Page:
The Sacred Journey is part of the Ancient Practices Series, edited by Phyllis Tickle. In this book, Charles Foster addresses the practise of pilgrimage. Journey is part of our humanity. Physical pilgrimage and all its discomfort is an antidote to gnosticism, says Foster, something that comes up at various points in the book. Nothing, he says, can truly replace the act of being ‘on the road’, of walking with a walking God – he who walked and invited others to follow him.
This is a thoughtful book, which made me feel part of a conversation. I did not agree with everything he wrote, and sometimes found his interpretations of scripture stretched things a little, attaching more to the text than could justifiably be seen. Nevertheless, his interpretations and his analogies are thought-provoking discussion starters. I felt allowed to disagree, invited into the conversation – a fellow pilgrim, in a way.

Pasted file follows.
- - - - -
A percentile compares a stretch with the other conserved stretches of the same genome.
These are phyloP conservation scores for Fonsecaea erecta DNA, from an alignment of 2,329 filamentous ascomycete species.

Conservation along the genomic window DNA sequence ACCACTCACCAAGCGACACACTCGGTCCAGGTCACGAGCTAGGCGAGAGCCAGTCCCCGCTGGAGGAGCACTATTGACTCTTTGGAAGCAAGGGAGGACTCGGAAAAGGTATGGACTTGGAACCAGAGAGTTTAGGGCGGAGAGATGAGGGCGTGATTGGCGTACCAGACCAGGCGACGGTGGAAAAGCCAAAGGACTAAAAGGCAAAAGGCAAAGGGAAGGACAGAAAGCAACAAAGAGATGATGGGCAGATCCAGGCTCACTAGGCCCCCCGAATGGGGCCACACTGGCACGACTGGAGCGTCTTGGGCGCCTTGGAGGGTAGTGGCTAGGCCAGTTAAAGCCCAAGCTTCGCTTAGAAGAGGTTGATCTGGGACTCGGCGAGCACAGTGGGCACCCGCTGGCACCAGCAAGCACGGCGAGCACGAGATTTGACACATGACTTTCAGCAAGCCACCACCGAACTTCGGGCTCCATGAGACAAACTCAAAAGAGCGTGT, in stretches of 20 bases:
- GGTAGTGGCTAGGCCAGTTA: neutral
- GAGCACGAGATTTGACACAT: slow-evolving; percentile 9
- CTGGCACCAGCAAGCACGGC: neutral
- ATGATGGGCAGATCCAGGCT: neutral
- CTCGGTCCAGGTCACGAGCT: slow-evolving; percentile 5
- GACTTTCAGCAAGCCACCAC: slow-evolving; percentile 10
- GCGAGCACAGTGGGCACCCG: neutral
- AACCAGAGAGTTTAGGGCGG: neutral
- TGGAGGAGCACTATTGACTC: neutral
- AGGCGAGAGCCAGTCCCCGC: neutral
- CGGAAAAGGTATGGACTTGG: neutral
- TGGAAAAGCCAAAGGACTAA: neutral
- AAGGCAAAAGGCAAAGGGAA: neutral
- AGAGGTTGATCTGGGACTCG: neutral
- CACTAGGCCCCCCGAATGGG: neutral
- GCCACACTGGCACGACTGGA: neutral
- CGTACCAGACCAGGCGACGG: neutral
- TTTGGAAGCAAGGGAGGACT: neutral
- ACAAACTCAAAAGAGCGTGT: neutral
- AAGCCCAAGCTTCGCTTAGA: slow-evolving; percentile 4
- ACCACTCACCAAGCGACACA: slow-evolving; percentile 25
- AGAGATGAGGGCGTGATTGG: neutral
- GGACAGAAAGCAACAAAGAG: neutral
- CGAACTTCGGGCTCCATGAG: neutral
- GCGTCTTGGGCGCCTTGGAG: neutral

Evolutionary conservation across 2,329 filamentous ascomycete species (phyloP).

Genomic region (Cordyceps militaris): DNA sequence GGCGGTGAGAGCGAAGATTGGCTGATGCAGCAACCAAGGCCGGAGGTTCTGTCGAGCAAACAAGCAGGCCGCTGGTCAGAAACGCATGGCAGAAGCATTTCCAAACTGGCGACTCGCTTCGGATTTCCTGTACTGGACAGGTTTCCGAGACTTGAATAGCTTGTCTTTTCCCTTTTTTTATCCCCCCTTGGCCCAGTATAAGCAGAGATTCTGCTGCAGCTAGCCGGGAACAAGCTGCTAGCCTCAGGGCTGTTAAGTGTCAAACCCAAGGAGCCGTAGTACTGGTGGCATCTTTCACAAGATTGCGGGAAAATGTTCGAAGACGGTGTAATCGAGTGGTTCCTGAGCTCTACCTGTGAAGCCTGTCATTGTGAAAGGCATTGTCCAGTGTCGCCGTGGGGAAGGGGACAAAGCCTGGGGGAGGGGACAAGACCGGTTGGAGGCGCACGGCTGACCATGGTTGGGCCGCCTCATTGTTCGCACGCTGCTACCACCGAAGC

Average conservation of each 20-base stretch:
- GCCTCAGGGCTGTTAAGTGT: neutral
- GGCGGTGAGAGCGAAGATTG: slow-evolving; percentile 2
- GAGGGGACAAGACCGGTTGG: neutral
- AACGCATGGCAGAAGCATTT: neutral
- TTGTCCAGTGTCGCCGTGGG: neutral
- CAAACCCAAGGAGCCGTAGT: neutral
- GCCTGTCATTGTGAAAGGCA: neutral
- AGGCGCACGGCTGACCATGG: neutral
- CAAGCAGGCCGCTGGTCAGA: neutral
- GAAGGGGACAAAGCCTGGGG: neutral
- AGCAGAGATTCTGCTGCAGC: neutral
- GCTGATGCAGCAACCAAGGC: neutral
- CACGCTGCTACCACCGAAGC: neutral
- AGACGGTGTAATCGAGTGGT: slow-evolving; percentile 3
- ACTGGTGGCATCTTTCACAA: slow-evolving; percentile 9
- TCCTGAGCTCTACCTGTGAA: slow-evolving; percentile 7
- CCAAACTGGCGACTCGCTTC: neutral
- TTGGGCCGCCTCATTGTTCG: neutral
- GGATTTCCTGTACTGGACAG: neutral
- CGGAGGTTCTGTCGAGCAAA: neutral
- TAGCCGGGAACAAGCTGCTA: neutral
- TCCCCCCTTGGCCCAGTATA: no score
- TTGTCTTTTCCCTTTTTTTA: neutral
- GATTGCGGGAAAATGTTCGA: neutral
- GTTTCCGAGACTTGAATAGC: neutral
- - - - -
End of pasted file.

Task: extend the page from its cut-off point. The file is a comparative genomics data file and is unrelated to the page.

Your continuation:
The author’s voice and opinions are fairly strong, but this sense of personality is not off putting, and makes this feel different from many other books. He is not afraid to voice his thoughts and make a case for pilgrimage. He does so with humility and self-deprecation and as such is an engaging author.
This book is a thoroughly honest yet gentle account of a practice often dismissed in post-reformation times. It calls for us to put aside our scepticism and allow ourselves to entertain new ideas, to re-visit old realities.
The Sacred Journey will appeal to those who hide a natural nomad’s heart, who enjoy reflection and engagement, who love discovering new companions and new viewpoints on the roads of their lives.
I received this book free from Thomas Nelson Publishers as part of their BookSneeze.com book review bloggers program. I was not required to write a positive review. The opinions I have expressed are my own.